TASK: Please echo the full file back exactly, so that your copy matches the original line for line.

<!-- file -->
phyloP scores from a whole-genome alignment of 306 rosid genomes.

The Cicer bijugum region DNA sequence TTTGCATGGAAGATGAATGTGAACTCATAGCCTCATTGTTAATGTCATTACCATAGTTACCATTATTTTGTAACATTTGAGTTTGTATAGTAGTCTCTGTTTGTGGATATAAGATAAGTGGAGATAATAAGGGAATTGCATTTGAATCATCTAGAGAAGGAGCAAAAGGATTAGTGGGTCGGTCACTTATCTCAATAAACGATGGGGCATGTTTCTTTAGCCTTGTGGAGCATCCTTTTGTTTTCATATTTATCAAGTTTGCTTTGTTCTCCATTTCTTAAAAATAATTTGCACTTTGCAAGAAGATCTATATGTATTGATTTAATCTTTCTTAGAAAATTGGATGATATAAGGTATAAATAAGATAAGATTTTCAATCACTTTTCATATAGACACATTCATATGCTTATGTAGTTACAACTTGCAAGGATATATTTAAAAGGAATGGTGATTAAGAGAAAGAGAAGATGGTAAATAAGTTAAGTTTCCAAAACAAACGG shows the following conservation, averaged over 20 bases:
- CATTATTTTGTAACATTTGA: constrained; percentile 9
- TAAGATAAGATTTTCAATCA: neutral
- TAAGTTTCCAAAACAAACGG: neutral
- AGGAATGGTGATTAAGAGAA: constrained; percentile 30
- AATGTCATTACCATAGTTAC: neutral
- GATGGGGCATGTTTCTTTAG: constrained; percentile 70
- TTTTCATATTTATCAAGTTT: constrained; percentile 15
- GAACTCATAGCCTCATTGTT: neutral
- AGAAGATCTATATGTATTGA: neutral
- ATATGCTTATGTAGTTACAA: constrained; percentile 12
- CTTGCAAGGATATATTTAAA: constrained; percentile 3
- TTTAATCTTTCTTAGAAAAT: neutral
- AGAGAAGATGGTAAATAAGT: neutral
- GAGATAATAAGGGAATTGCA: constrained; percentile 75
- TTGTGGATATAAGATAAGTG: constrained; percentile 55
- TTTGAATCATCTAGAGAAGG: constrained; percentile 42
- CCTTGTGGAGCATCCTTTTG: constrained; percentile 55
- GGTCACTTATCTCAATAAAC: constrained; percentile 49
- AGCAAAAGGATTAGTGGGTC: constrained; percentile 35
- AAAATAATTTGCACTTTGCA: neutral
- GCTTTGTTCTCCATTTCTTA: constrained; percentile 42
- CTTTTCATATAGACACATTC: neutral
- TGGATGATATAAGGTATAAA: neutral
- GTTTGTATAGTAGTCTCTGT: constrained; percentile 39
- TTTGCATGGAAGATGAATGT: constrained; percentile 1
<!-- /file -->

phyloP scores from a whole-genome alignment of 306 rosid genomes.

The Cicer bijugum region DNA sequence TTTGCATGGAAGATGAATGTGAACTCATAGCCTCATTGTTAATGTCATTACCATAGTTACCATTATTTTGTAACATTTGAGTTTGTATAGTAGTCTCTGTTTGTGGATATAAGATAAGTGGAGATAATAAGGGAATTGCATTTGAATCATCTAGAGAAGGAGCAAAAGGATTAGTGGGTCGGTCACTTATCTCAATAAACGATGGGGCATGTTTCTTTAGCCTTGTGGAGCATCCTTTTGTTTTCATATTTATCAAGTTTGCTTTGTTCTCCATTTCTTAAAAATAATTTGCACTTTGCAAGAAGATCTATATGTATTGATTTAATCTTTCTTAGAAAATTGGATGATATAAGGTATAAATAAGATAAGATTTTCAATCACTTTTCATATAGACACATTCATATGCTTATGTAGTTACAACTTGCAAGGATATATTTAAAAGGAATGGTGATTAAGAGAAAGAGAAGATGGTAAATAAGTTAAGTTTCCAAAACAAACGG shows the following conservation, averaged over 20 bases:
- CATTATTTTGTAACATTTGA: constrained; percentile 9
- TAAGATAAGATTTTCAATCA: neutral
- TAAGTTTCCAAAACAAACGG: neutral
- AGGAATGGTGATTAAGAGAA: constrained; percentile 30
- AATGTCATTACCATAGTTAC: neutral
- GATGGGGCATGTTTCTTTAG: constrained; percentile 70
- TTTTCATATTTATCAAGTTT: constrained; percentile 15
- GAACTCATAGCCTCATTGTT: neutral
- AGAAGATCTATATGTATTGA: neutral
- ATATGCTTATGTAGTTACAA: constrained; percentile 12
- CTTGCAAGGATATATTTAAA: constrained; percentile 3
- TTTAATCTTTCTTAGAAAAT: neutral
- AGAGAAGATGGTAAATAAGT: neutral
- GAGATAATAAGGGAATTGCA: constrained; percentile 75
- TTGTGGATATAAGATAAGTG: constrained; percentile 55
- TTTGAATCATCTAGAGAAGG: constrained; percentile 42
- CCTTGTGGAGCATCCTTTTG: constrained; percentile 55
- GGTCACTTATCTCAATAAAC: constrained; percentile 49
- AGCAAAAGGATTAGTGGGTC: constrained; percentile 35
- AAAATAATTTGCACTTTGCA: neutral
- GCTTTGTTCTCCATTTCTTA: constrained; percentile 42
- CTTTTCATATAGACACATTC: neutral
- TGGATGATATAAGGTATAAA: neutral
- GTTTGTATAGTAGTCTCTGT: constrained; percentile 39
- TTTGCATGGAAGATGAATGT: constrained; percentile 1